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Terrorist threat must not stifle changes in policing

Will this be the year that really makes a difference in the long transition from policing in war to policing in peace?

And how much will new Chief Constable Matt Baggott be able to deliver to show what he means by 'personal' policing?

It is the big test - his big challenge in developing peace to bring the police closer to the community and to make that relationship much more comfortable.

The people need to know the police, and the police need to know the people, not by looking at them out of the windows of vehicles or barracks, but by walking and talking on the streets and being there when needed.

In this respect it is important that the dissident republican threat is kept in context.

And it is also important Mr Baggott gets perspectives from outside the PSNI - that his thinking and doing is influenced and shaped not just by police voices, but also by other relevant, informed opinions.

Working in partnership with communities means having to think and talk outside the policing bubble. There is a judgment to be made about how quickly to move on personal policing, about how close you can get to the community, a crucial judgment given that threat posed by dissidents.

But that threat needs to be assessed in a much wider frame than the attacks at Massereene Barracks and Craigavon in which two soldiers and a police officer were killed.

Those killings are only part of the picture. Look at the number of devices that have been abandoned. Look at how the planned attack in Garrison was interrupted. Why did the bomb at the Policing Board offices in Belfast not explode?

The dissidents are as worried about the police as the police are about the dissidents. Too much of what the Real and Continuity IRA and Oglaigh na hEireann have intended has failed for those who are part of those organisations to feel comfortable.

They are infiltrated and they are being watched and listened to, and that is obvious. And if you look back to early 1998 the dissidents posed a much bigger threat then - a threat seen in the exploding bombs in Moira, Portadown and Banbridge before the horror of Omagh stopped them in their tracks.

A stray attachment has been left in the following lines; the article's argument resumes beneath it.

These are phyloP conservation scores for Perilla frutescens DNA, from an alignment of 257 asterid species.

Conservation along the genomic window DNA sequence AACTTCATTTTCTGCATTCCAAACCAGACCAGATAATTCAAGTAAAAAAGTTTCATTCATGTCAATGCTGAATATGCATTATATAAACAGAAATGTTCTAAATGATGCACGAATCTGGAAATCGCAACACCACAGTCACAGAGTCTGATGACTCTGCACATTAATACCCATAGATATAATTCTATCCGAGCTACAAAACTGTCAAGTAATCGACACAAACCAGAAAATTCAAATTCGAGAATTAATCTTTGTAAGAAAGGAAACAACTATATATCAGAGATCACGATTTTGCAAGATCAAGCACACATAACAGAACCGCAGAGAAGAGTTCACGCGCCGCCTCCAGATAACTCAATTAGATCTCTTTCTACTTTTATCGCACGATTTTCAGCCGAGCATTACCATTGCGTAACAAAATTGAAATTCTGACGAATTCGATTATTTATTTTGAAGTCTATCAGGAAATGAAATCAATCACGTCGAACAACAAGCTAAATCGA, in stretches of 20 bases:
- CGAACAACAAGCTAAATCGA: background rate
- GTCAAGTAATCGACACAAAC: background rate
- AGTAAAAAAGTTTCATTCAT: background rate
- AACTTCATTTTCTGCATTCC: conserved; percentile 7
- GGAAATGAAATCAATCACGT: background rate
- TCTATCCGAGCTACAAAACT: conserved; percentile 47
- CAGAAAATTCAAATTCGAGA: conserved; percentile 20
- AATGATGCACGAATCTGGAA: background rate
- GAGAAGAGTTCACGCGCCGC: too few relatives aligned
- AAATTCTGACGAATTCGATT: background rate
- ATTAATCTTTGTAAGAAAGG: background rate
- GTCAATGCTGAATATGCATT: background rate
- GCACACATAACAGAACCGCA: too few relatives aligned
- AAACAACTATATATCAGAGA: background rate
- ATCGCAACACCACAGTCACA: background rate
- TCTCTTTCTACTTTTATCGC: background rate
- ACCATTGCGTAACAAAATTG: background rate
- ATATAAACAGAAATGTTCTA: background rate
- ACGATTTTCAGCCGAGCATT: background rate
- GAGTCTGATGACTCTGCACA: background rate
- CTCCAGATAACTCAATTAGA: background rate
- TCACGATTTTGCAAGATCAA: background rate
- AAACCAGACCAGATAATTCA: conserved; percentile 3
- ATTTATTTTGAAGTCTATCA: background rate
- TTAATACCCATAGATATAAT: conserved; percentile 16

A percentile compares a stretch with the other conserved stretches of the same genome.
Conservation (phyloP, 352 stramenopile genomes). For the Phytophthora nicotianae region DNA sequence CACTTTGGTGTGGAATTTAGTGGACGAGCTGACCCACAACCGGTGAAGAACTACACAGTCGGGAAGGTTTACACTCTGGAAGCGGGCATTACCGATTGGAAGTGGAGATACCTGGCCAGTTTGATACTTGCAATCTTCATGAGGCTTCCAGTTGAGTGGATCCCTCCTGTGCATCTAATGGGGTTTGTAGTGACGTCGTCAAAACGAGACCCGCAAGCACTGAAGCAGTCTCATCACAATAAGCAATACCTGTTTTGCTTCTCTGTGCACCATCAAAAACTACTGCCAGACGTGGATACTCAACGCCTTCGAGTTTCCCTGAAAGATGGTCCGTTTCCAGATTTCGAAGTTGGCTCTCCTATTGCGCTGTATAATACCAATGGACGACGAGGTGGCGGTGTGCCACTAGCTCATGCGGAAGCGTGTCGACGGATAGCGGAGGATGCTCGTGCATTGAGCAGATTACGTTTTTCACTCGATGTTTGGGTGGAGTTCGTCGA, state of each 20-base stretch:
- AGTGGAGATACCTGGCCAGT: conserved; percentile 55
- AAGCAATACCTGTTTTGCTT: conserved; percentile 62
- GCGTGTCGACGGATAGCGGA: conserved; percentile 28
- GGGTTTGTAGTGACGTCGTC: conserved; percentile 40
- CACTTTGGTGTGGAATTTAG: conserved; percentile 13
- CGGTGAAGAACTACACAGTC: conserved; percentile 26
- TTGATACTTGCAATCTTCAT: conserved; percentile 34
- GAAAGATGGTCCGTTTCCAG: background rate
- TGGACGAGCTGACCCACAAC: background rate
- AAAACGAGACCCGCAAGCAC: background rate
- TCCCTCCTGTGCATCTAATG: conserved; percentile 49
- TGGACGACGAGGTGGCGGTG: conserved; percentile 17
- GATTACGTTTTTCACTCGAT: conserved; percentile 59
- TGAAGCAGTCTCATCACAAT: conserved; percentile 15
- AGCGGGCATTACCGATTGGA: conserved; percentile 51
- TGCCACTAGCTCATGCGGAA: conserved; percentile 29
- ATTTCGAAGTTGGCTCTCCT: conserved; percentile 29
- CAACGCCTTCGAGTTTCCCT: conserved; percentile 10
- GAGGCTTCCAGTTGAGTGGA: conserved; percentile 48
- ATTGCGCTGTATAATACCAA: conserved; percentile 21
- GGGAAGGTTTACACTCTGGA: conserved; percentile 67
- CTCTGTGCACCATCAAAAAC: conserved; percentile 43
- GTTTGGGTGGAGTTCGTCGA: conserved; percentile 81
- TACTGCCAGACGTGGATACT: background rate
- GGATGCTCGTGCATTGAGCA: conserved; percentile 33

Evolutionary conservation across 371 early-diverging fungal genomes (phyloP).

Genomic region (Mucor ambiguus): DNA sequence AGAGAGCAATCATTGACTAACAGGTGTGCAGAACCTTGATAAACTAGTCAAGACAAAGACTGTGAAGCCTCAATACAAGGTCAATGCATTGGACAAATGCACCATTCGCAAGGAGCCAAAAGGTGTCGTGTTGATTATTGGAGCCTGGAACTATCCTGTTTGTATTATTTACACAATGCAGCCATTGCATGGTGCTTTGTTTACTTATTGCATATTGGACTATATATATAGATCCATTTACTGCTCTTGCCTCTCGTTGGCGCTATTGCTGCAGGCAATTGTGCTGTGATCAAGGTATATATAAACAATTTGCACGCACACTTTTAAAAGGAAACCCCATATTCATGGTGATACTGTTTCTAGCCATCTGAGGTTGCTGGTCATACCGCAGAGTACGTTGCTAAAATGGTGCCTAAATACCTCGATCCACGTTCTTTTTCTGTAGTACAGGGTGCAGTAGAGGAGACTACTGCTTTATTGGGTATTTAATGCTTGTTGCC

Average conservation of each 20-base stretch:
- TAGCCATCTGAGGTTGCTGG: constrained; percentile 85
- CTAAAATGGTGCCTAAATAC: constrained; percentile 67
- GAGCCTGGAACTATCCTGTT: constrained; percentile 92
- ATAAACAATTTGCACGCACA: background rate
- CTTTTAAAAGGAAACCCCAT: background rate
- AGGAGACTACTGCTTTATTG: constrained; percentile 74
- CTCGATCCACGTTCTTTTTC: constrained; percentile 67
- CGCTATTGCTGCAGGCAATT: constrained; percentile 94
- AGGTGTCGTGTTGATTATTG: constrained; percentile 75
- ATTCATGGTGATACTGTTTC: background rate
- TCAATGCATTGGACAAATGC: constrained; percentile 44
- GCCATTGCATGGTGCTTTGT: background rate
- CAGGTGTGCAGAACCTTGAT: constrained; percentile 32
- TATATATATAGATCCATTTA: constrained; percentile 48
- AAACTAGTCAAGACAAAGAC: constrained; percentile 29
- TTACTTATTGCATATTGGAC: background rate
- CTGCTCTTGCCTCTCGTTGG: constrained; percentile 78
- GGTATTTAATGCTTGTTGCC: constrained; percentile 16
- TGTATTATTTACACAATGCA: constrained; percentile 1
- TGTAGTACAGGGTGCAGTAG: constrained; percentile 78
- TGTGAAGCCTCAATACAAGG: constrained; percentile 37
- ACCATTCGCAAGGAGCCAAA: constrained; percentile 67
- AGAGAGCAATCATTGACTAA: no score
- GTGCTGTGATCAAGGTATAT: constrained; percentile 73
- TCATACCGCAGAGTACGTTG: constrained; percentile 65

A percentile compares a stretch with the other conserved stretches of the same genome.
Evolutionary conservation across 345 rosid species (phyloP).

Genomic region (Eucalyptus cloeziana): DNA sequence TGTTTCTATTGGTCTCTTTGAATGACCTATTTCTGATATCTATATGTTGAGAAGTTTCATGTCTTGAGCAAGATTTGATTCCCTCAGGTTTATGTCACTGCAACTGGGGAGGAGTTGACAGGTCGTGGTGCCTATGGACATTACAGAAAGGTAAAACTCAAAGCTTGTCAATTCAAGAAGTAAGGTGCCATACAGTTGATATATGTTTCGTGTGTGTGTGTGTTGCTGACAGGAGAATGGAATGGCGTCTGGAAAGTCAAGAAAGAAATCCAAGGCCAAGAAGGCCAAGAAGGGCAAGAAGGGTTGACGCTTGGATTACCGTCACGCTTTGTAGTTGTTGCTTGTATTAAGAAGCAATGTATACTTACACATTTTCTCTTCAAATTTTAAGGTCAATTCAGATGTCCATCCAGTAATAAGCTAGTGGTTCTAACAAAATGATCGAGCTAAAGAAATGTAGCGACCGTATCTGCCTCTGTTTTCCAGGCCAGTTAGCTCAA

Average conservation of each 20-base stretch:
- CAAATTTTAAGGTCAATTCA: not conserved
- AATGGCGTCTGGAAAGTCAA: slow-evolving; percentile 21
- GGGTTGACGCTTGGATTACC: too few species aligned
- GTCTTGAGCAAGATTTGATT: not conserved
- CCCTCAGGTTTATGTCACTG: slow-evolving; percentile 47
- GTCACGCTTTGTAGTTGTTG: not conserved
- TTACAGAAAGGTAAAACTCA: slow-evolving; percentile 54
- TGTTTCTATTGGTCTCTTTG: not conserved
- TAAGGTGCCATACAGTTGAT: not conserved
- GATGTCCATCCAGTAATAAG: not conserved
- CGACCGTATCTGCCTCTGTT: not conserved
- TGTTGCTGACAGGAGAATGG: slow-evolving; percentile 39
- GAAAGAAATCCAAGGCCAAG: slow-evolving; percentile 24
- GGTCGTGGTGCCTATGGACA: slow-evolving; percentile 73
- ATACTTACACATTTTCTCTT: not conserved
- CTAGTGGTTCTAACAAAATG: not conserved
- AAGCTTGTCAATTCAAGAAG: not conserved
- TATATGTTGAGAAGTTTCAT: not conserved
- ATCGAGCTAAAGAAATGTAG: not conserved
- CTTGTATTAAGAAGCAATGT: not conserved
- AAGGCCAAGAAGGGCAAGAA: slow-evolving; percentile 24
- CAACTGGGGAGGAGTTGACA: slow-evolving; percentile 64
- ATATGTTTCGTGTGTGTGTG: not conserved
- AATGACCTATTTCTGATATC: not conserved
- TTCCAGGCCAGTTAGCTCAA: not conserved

So, yes it is right to be worried about the dissident threat now, but not obsessed by it to the point that it slows everything else down.

Personal policing means coming away from those barracks that are still a blot on the landscape - those military-type bases that were needed in war, but which look so out of place and out of context in the developing peace.

This was something a former IRA jail leader Jim McVeigh talked about at a recent policing conference in Belfast organised by the Committee on the Administration of Justice. Its purpose was to look at the extent of change 10 years after the Patten Report recommended sweeping reforms. And here we heard those voices from outside the policing bubble.

McVeigh acknowledged, "considerable change - considerable demilitarisation", but described the police bases in west Belfast at Woodbourne and New Barnsley as "absolute huge fortified barracks", as an "ugly monstrosity".

And that ugly monstrosity stands in the way of achieving the personal policing that Matt Baggott wants to deliver.

The dissident threat cannot and should not be ignored. They have killed and they will try to kill again.

But this is not a threat on the same scale once posed by the mainstream IRA - nothing like it. And it should not be a barrier in the way of yet more changes and more progress.

As Matt Baggott looks into 2010 he should think about the significance of those words spoken by Martin McGuinness after the dissident attacks in March last year, and the words spoken more recently by Jim McVeigh.

Men at different levels of the republican leadership, who for many years looked at the police through enemy eyes, are now interested in achieving the same personal policing that is the Baggott priority.